Wednesday, 10 October 2012

Alltagsgespräch

A line-up of Rico Gulda, Markus Hinterhäuser, Barbara Rett, Thomas Quasthoff, and Quasthoff’s agent Helga Machreich-Unterzaucher seemed a reasonable enough punt for a panel discussion on classical music promotion held as part of the Konzerthaus’s Tag der offenen Tür on Sunday, if mainly for the guarantee of Hinterhäuser keeping the discussion substantive and the possibility he would let slip some Wiener Festwochen 2014 news. As it turned out he didn’t show for reasons not given and there was instead much running out the clock with nichtssagend hokum and audience condescension.

Recounting some anecdote I don’t remember, Quasthoff remarked how lightly one can attract a reputation as a böser Lehrer, though we were left in little doubt he is a fine teacher who sees his chief duty as nurturing artistry. He might have removed doubt altogether by saying more about pedagogical matters, but he was rather more concerned with telling us how righteously blunt he is to those who have no hope of a career or are pursuing one for the wrong reasons, with limelight-hogging rhetoric unfortunately ironic under the circumstances. Were there to be a classical version of Deutschland sucht den Superstar he’d be a shoo-in for the Dieter Bohlen role, and yet as a public speaker it is clear he has more to offer than playing to the gallery with an opinionated act that in German can sound needlessly mean and catty.

I guess Bobby McFerrin gets some kind of pass, because other commercial classical offers he’s received over the years met with proudly elitist dismissal: he looks down on stadium concerts and responded to an agency which proposed an appearance with Andrea Bocelli that ‘one Behinderte on stage at a time is enough’, and to the notion of singing with Montserrat Caballé, ‘I’d be dwarfed’. This prompted Barbara Rett, the ORF’s Kulturtussi, to chip in with some incoherent defence of commercial entertainment, along with the bizarre admission that she enjoys sitting in front of her computer at night and crying at Paul Potts, which, with so much egregiously mispronounced Denglisch being bandied around, I initially caught as Pol Pot. Good, if alarming, to know anyway that Austria’s most prominent televised face of culture is so easily manipulated by Simon Cowell.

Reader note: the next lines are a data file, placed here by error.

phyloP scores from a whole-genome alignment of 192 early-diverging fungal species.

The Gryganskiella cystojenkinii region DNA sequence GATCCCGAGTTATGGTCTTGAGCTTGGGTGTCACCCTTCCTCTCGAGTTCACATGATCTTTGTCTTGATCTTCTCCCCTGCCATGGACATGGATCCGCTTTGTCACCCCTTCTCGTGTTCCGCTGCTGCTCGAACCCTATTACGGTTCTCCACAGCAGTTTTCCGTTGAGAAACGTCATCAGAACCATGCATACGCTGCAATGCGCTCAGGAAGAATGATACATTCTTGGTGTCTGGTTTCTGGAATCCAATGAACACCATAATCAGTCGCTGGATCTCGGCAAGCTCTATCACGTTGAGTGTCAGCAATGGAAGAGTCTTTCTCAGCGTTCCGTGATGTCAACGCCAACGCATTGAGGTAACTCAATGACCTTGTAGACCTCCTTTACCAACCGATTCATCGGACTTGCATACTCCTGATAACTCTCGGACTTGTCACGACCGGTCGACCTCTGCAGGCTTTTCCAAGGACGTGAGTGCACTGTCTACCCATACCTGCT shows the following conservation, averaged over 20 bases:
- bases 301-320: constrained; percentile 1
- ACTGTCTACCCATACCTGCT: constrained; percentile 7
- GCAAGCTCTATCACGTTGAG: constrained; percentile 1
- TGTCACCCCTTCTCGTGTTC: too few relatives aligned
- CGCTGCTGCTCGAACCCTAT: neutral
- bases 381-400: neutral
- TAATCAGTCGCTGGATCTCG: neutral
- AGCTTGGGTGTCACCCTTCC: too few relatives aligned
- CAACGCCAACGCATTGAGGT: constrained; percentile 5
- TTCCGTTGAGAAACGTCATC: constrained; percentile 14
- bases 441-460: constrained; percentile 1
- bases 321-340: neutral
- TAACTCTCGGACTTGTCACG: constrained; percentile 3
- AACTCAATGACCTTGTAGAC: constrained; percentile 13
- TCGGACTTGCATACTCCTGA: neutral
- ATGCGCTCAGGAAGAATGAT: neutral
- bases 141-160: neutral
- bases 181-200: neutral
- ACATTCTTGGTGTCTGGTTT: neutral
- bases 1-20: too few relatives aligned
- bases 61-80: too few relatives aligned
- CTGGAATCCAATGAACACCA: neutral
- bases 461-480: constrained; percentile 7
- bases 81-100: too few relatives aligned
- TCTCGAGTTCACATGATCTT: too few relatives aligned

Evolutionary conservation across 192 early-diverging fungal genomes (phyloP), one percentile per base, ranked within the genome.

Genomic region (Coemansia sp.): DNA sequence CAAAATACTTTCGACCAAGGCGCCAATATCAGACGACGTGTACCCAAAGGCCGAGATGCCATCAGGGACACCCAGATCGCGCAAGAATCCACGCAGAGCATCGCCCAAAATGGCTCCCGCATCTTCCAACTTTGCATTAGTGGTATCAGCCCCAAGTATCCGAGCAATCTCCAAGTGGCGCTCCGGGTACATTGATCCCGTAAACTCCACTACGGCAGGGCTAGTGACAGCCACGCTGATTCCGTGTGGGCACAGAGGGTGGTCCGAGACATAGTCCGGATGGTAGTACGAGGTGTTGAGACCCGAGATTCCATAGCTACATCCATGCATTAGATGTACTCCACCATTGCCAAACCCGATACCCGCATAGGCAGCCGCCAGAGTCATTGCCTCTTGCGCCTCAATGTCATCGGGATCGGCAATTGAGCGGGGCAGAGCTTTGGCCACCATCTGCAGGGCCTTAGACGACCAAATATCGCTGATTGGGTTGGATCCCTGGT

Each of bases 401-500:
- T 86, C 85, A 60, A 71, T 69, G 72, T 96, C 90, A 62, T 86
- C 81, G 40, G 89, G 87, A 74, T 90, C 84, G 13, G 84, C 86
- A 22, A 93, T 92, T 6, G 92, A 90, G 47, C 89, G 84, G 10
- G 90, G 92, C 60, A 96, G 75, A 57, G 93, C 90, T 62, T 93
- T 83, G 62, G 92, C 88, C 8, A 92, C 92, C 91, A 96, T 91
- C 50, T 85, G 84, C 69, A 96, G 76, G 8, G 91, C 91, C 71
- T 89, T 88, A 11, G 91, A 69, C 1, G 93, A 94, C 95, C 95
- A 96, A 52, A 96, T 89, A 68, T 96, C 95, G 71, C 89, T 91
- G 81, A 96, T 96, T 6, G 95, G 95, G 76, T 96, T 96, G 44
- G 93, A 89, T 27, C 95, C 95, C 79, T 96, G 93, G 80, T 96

Helga Machreich-Unterzaucher managed to get a couple of words in edgeways, enough to sense at least that she is a conscientious agent who knows how to handle young artists responsibly. If you want time carving out for your daughter’s Matura (Bernarda Fink) then she’s got things like that and birthdays covered. (Apologies for the banalities, it’s all I have to work with). Indeed, her thoughtful professionalism moved Rett to comment at length about agents she’s found lacking by contrast: mentioning no names and yet blabbing enough details to identify her target as Judith Neuhoff, who represents Netrebko and works as Barenboim’s assistant, she whinged about an email, sent three times, which kept getting the response ‘but what you mean?’ (We weren’t told about the content of the email and Neuhoff’s bewilderment is probably to be sympathized with). Rounding off the evening was a load of Wienschleimen about our shining city on a hill best left to the Staatsoper and Musikverein.

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